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The Intersection of Equitable Relief and Creative Problem Solving: Delaware Bankruptcy Court Approves Mandatory Settlement Procedures to Address Environmental Remediation Issues

Bankruptcy courts are granted, under Section 105(a) of the Bankruptcy Code, the equitable power to “issue any order, process, or judgment that is necessary or appropriate to carry out the provisions of this title.”  The reality of chapter 11 is that complex issues inevitably arise, and these issues will occasionally challenge the traditional methods and tools utilized by debtor’s counsel to craft an appropriate solution. Although it may not have been the original intent of Congress to imbue section 105(a) of the Bankruptcy Code with overt significance, it turns out that section 105(a) can and has served as a means to encourage creative problem solving in the chapter 11 context. A prime example of creative problem solving fueled by section 105(a) occurred at a critical juncture in the bankruptcy cases of one of the world’s largest lead-acid battery manufacturers, Exide Holdings, Inc. (Case No. 20-11157, Bankr. D. Del. 2020).

Exide Holdings, Inc. and its affiliated debtors (collectively, the “Debtors”) filed voluntary petitions for relief under chapter 11 of the Bankruptcy Code on May 19, 2020 (the “Commencement Date”). The Debtors had previously filed for bankruptcy in 2002 and 2013, largely as a result of significant environmental remediation costs associated with the Debtors’ non-performing properties (collectively, the “NPPs”). In 2018 and 2019 alone, the Debtors spent approximately $35.6 million and $29.5 million, respectively, in environmental remediation costs. As such, contemporaneously with their chapter 11 petitions, the Debtors filed a motion requesting Judge Sontchi to implement mandatory settlement procedures at the outset of the chapter 11 cases (the “Settlement Procedures”) among the Debtors and various regulatory agencies (collectively, the “Agencies”).

The overarching goal of implementing the Settlement Procedures was to facilitate the orderly transfer of the NPPs from the Debtors’ liquidating estates in an efficient manner that minimized the risk of harm to public health and safety. The Settlement Procedures were divided into three stages. The first stage consisted of an initial settlement conference between the Debtors and the relevant Agency with respect to the applicable NPP at issue. If the parties were unable to reach a settlement within a prescribed time period, the parties transitioned to the second stage of the Settlement Procedures, which consisted of mediation with a bankruptcy court-appointed mediator. Finally, if the parties failed to reach a settlement through the mediation process within a prescribed time period, the parties were required to present Judge Sontchi with a proposed scheduling order setting forth applicable deadlines for the resolution of the Debtors’ proposed abandonment of the relevant NPP under section 554(a) of the Bankruptcy Code.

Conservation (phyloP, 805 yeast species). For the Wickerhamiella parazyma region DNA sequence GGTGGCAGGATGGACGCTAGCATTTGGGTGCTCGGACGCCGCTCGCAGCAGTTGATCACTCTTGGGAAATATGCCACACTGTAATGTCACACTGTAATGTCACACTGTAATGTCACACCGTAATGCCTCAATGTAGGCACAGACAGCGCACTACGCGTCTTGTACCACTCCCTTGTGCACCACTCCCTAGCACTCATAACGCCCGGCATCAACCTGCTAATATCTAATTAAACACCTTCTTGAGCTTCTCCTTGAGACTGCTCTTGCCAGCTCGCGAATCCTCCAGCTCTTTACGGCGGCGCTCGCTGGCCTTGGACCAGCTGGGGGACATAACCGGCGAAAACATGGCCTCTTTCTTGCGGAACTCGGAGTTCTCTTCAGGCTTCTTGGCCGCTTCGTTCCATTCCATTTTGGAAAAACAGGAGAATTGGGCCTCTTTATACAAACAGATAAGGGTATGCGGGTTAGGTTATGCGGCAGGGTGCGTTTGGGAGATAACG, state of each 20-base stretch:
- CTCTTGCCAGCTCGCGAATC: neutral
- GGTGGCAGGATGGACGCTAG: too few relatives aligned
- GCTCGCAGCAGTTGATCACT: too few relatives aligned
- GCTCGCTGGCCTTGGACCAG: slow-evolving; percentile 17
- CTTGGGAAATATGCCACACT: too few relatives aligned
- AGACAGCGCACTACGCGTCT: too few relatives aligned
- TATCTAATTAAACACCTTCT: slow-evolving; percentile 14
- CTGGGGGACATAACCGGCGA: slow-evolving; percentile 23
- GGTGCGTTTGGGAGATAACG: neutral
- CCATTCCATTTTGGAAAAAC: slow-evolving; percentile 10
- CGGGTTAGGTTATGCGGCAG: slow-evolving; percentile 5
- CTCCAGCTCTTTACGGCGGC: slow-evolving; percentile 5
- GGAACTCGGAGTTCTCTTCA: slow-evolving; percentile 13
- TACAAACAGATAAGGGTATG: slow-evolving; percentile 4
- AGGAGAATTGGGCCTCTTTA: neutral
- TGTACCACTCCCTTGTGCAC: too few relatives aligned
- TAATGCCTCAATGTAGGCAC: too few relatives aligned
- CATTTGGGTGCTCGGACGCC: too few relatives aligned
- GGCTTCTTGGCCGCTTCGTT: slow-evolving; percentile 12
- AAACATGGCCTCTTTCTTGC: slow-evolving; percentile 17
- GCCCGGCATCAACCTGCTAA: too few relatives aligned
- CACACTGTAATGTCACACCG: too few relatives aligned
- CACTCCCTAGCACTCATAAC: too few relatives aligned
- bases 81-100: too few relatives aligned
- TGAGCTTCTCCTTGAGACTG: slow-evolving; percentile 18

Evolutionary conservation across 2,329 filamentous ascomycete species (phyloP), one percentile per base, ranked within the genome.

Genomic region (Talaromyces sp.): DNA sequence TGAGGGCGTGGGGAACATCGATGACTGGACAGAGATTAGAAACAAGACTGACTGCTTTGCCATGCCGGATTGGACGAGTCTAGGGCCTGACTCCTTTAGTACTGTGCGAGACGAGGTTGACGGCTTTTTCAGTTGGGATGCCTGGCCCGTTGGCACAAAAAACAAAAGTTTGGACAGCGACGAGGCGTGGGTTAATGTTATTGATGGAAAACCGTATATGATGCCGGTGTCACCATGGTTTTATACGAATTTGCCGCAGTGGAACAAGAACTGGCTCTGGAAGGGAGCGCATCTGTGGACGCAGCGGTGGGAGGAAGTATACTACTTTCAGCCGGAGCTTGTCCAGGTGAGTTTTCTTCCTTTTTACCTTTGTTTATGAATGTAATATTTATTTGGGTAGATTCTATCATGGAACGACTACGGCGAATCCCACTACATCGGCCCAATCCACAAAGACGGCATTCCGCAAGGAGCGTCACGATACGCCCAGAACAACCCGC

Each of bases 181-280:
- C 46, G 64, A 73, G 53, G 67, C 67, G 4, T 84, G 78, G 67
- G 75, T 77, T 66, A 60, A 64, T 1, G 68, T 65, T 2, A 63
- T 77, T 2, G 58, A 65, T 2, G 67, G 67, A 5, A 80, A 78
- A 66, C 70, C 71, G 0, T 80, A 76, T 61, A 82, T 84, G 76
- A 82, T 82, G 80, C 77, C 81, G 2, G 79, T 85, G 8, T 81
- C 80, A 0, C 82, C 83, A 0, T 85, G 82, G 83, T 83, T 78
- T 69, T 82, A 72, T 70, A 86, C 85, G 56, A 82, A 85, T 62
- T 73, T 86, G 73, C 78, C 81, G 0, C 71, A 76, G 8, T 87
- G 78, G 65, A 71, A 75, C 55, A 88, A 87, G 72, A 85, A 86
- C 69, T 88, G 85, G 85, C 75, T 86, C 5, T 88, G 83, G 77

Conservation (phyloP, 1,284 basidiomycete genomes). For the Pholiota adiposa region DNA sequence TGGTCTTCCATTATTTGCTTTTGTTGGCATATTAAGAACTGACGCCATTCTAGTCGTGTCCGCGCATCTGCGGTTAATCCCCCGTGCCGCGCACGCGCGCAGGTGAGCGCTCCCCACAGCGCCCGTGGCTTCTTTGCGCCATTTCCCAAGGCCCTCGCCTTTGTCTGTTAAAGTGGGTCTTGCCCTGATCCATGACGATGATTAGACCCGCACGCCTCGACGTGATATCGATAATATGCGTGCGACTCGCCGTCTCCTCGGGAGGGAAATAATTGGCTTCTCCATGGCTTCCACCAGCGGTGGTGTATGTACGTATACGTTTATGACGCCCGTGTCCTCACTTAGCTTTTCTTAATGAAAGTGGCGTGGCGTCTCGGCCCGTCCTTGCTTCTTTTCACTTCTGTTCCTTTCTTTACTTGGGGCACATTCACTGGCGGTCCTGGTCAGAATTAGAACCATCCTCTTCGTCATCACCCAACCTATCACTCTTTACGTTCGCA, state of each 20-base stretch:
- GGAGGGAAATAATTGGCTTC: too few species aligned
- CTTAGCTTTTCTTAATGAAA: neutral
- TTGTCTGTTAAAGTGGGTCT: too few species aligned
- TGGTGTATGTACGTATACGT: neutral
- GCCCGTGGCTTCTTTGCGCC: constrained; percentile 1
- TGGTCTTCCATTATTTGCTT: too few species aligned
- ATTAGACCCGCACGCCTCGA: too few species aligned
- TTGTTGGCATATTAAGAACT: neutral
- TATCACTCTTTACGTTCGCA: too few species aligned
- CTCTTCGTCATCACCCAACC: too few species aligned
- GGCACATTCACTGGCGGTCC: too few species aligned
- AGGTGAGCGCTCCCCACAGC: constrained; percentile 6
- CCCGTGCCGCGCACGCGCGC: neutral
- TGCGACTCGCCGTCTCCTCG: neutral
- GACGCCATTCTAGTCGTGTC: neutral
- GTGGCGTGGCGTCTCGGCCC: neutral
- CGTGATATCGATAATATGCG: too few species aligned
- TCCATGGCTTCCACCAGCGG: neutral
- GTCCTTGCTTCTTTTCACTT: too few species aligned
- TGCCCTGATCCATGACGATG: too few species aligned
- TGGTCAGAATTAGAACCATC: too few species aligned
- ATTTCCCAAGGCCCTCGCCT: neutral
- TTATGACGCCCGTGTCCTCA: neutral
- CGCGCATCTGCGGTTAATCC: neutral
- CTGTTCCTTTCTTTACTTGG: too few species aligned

The Settlement Procedures constituted the first of their kind in the context of addressing complex environmental remediation issues in bankruptcy. The framework of the Settlement Procedures, including the mandatory participation in settlement and mediation discussions and the imposition of sanctions at the bankruptcy court’s discretion, mirrored the settlement procedures approved by Judge Peck in the chapter 11 cases of Lehman Brothers Holdings Inc. and its affiliated debtors (collectively, the “Lehman Debtors”). Although the Debtors relied in part on a Delaware Local Rule that permitted Judge Sontchi to assign a contested matter to mediation, the only statutory basis provided to approve the Settlement Procedures was section 105(a) of the Bankruptcy Code. Just as Judge Peck was faced with novel and complex issues upon the filing of the chapter 11 cases by the Lehman Debtors, Judge Sontchi was similarly faced with novel legal issues as a result of overseeing the administration of liquidating chapter 11 cases involving (i) approximately $817 million in debt, (ii) significant environmental remediation legal issues and costs, and (iii) the participation of a myriad of federal and state regulators across the United States.

In the absence of section 105(a) of the Bankruptcy Code, it is impossible to know whether the Settlement Procedures would have been proposed in the first place, much less approved by a bankruptcy judge. What is eminently clear, however, is the freedom and space that section 105(a) provides to debtors in the face of seemingly insurmountable obstacles. When debtors utilize section 105(a) of the Bankruptcy Code to implement a collaborative process that facilitates mutually beneficial value to key stakeholders, a bankruptcy judge is provided with the ability to positively impact the outcome of a chapter 11 case in ways that otherwise would not have been possible.

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